Located between Svalbard and Greenland, the primary aim of the open-ocean infrastructure FRAM16 developed by the Alfred Wegener Institute in Bremerhaven, Germany, is permanent fixed-location observation of key variables at sea, from surface to depth, in near-realtime. The FRAM constellation includes moorings, ice-tethered platforms, autonomous underwater vehicles, stationary and mobile benthic platforms with autonomous sensors, samplers, analytical instruments and cameras. Early results from the FRAM observatory have yielded simultaneous assessment of the physical water column structure (stratification, temperature, light), nutrient concentrations, phytoplankton abundance, particulate organic carbon (POC), and mesozooplankton, and have allowed the inference of a number of key fluxes and rates (net community production (O2), zooplankton migration, and fluxes of particles to depth [sediment traps)]. Perhaps most importantly, the FRAM observatory has allowed the continuous observation of fluxes of the biological/biogeochemical pump, and an assessment of the impact of sea ice melt on the physical structure of the water column, with its associated impact on vertical carbon export [von Appen et al. (2021)] and, more locally, the impact of ice melt on the export of carbon released directly from sea-ice [Fadeev et al. (2021)]. The Observatory is supplemented with annual cruises to calibrate mooring sensors data to ship-board measurements [see comparison of ship-board and mooring data in von Appen et al. (2021)]. Recently, a successful ten months long deployment of an in-situ plankton imaging system has been achieved on FRAM [Picheral et al. (2022)]. Data are available through the Alfred Wegener Institute portal17. Details about the technologies being used are available at their web site18.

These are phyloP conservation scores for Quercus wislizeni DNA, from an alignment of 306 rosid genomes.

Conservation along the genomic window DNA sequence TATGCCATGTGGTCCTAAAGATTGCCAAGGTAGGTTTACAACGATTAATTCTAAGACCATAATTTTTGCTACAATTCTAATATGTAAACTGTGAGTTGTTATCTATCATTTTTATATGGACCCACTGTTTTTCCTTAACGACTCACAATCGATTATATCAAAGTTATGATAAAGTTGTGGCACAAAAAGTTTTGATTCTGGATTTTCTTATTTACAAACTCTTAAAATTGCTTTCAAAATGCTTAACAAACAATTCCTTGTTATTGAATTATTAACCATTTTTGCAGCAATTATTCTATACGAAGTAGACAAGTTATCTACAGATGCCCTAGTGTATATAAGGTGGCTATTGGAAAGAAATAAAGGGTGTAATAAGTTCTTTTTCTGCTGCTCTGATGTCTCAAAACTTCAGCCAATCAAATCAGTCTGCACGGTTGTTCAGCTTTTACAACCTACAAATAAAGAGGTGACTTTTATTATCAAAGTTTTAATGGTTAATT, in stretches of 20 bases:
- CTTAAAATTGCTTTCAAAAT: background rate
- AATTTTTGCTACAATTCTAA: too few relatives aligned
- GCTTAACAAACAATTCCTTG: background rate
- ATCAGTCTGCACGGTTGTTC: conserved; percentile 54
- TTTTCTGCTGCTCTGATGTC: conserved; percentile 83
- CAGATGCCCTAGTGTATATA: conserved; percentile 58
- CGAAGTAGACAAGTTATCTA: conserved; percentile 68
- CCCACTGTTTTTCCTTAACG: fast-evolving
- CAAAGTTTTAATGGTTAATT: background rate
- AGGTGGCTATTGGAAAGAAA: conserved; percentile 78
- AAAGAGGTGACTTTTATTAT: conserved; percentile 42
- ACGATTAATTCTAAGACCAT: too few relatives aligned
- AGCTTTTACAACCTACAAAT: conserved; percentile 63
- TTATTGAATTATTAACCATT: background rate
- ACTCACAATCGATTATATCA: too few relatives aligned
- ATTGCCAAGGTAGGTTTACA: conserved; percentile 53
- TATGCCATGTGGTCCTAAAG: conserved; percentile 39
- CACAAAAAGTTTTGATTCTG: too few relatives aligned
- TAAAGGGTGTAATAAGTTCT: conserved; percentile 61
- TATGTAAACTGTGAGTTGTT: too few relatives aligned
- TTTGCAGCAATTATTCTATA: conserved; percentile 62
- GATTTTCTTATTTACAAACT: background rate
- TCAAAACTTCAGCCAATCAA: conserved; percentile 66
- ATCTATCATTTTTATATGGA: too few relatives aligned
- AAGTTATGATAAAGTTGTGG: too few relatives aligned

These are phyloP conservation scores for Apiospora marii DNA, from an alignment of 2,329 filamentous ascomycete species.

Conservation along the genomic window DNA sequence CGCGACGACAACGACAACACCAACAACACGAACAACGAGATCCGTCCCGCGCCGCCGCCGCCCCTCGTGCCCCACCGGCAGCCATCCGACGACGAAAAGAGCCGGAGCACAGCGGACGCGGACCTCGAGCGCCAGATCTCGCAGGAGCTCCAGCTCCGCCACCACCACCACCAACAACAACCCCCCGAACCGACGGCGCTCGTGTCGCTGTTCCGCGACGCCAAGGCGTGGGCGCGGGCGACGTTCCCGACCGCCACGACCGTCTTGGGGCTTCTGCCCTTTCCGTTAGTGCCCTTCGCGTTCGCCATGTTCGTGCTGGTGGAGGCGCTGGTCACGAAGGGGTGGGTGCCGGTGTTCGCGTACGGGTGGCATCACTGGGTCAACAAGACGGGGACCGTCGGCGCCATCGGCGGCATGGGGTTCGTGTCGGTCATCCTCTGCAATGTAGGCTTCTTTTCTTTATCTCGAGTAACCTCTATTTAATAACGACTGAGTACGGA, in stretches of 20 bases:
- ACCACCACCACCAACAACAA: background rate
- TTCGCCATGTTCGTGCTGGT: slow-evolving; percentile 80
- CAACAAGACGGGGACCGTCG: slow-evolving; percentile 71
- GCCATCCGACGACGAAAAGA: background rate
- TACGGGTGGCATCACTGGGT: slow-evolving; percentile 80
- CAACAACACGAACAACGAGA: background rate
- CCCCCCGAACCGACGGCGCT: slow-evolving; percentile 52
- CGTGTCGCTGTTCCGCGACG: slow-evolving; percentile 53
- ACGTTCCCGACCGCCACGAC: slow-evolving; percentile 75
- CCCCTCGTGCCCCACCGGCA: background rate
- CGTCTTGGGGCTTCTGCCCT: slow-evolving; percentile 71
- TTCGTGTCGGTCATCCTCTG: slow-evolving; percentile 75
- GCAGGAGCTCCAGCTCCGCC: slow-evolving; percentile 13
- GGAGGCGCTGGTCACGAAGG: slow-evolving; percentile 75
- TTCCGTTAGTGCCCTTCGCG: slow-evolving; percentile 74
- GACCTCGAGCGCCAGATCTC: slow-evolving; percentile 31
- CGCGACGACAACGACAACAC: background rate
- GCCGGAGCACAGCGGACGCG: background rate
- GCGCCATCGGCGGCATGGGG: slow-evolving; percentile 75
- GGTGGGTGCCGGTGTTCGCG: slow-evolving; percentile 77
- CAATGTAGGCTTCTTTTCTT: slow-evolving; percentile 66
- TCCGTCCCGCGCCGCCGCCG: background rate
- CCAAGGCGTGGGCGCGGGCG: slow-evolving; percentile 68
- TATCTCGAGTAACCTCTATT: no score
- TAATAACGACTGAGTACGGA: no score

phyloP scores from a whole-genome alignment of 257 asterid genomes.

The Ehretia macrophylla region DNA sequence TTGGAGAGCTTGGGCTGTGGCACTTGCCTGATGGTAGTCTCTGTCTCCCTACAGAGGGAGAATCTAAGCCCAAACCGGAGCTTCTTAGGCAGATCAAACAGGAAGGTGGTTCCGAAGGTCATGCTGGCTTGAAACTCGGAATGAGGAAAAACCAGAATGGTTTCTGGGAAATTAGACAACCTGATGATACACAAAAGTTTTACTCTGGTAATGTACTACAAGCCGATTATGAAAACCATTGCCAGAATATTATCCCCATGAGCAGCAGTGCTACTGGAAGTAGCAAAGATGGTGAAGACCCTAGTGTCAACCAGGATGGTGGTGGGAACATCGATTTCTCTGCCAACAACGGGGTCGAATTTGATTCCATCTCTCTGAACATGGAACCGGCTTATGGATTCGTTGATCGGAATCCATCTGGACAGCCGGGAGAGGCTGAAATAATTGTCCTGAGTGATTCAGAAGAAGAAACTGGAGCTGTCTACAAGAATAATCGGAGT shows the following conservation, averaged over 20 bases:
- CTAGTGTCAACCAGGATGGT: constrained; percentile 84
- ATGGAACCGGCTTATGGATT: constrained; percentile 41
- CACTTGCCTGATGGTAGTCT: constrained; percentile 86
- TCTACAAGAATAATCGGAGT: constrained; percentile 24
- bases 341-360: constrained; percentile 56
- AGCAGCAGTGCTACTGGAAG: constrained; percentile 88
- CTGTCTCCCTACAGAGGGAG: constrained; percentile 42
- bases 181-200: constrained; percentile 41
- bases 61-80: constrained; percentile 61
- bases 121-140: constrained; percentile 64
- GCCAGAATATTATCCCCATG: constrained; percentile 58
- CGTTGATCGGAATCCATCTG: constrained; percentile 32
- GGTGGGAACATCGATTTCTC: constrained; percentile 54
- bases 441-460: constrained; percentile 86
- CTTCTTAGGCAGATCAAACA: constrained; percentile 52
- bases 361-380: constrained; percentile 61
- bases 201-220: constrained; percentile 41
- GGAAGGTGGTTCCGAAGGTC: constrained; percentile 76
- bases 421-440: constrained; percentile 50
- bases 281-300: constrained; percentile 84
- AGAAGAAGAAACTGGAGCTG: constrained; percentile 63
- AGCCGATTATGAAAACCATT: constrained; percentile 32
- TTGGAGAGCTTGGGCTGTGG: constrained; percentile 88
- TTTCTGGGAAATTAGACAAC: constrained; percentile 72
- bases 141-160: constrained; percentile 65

8 Development of an Implementation Plan
We provide a list of recommendations for the implementation of plankton measurements in the OceanSITES network at scales varying from local to the whole network:
8.1 At the Network Scale
•Perform a OceanSITES network-wide assessment of existing expertise, applications, and experience in plankton observations and taxonomy.
•Further deploy biological expertise to the OceanSITES science committees, in particular in the “Global Ocean Watch” science theme group to achieve a global harmonization of plankton observations from moorings, including the creation of standardized protocols, operation and calibration procedures.
•Curation and taxonomic expertise should be assembled and consulted to ensure data are fully utilized.
•Data management infrastructure is critically important. Data archives exist for all proposed measurements, but in several different repositories. It is important to make sure all are linked, there is appropriate meta-data including terms and units, and that procedures have been reviewed by data specialists.
•OceanSITES should adopt and implement the Darwin Core data standard for recording biological information and relevant ancillary environmental data. Data should conform to the FAIR Guiding Principles and be accessible to OBIS upon publication.
8.2 At the Local Scale
•Step-wise implementation is pragmatic. Start with a limited number of instruments, and increase as skill improves. This will ensure data collected data are high quality, relevant, and follow best-practice protocols, and that data users are invested.
•Sensors not part of routine sampling could be housed at a local expert’s lab when not on moorings so they are used, serviced, and ready to be deployed as needed.